Wednesday, November 19, 2014

Impossible objects, why they work and how scientists can use them

An impossible object is a picture of an object that looks three-dimensional but cannot be a two-dimensional projection of a real 3D object. It is a type of optical illusion. One of the best descriptions I have read about them was this one: "impossible objects are reasonable parts put together in un-reasonable ways".

And this is why they work: we interpret them as a two dimensional projection of a three dimensional object. So, there are two possibilities to make them:

1) draw them, like the guy in this video.

2) or take a picture and work on it with Photoshop-like software!

Science and Impossible Objects

It is easy to imagine, that impossible object artists can use science to impress viewers. For example here the authors show that a particular class of impossible figures can be described in terms of two complementary halves.

But optical illusion is also a very good example, where science can and does make use of arts: groups of scientists could get important insights into the development of mechanisms for processing pictorial depth cues that allow adults to extract three-dimensional structure from pictures of objects . (+) There are researches on "implicit memory for possible and impossible objects" or on the effects of "size and reflection" (using impossible objects). I have no doubt that the number of studies and categories making use of them will raise in the future.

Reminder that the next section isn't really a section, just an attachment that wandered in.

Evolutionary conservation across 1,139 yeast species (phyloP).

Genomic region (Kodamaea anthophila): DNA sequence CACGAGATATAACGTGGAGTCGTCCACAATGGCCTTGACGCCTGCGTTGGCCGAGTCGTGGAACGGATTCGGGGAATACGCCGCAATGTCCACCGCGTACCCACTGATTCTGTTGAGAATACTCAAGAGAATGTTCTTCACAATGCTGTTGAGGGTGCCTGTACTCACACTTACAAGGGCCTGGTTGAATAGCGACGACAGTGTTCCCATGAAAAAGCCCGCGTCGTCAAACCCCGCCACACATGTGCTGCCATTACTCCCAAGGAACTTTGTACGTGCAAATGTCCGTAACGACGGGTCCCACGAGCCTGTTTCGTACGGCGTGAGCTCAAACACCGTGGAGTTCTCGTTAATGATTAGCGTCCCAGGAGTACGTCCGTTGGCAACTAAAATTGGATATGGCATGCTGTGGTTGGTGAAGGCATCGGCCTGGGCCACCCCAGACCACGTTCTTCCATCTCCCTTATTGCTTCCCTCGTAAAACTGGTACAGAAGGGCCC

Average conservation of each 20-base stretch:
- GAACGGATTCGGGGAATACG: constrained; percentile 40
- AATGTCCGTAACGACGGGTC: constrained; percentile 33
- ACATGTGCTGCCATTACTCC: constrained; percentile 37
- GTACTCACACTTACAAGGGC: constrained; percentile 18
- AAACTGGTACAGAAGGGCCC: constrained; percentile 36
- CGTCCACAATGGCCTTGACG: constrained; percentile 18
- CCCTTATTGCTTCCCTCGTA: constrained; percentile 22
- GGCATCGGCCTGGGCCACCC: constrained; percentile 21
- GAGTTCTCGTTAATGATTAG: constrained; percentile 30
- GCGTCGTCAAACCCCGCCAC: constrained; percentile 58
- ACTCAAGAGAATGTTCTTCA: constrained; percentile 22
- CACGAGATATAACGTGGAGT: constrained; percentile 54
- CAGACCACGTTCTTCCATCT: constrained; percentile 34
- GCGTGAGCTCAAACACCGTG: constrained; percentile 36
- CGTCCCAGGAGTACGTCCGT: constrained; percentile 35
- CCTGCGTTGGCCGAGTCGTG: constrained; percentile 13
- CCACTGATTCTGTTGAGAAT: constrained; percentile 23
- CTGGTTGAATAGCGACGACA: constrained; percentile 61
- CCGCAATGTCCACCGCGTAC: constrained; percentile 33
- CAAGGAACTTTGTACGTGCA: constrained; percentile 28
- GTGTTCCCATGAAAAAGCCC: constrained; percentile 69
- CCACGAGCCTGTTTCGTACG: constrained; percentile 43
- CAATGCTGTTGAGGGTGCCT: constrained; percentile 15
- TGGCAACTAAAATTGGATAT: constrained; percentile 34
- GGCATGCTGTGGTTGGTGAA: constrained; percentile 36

magpie on the gallows by Piter Bruegel
Probably, the first painted impossible object was The magpie on the gallows of 1568 (Hessisches Landesmuseum, Darmstadt, Germany). There, we see a clearly recognizable impossible four-bar. However, this masterwork is not even named in Wikipedia's article on impossible objects until now.

Today, the Swedish artist Oscar Reutersvärd , who drew the Penrose triangle in 1934, some years before the Penroses, is called the father of impossible figures. You probably ask, why it is called Penrose triangle and not Reutersvärd triangle. Well, in 1956, the British psychiatrist Lionel Penrose and his mathematician son,  Roger Penrose, submitted a short article to the British Journal of Psychology titled "Impossible Objects: A Special Type of Visual Illusion". This was illustrated with the Penrose triangle and Penrose stairs. The article referred to Escher, whose work had sparked their interest in the subject, but not Reutersvärd, of whom they were unaware.

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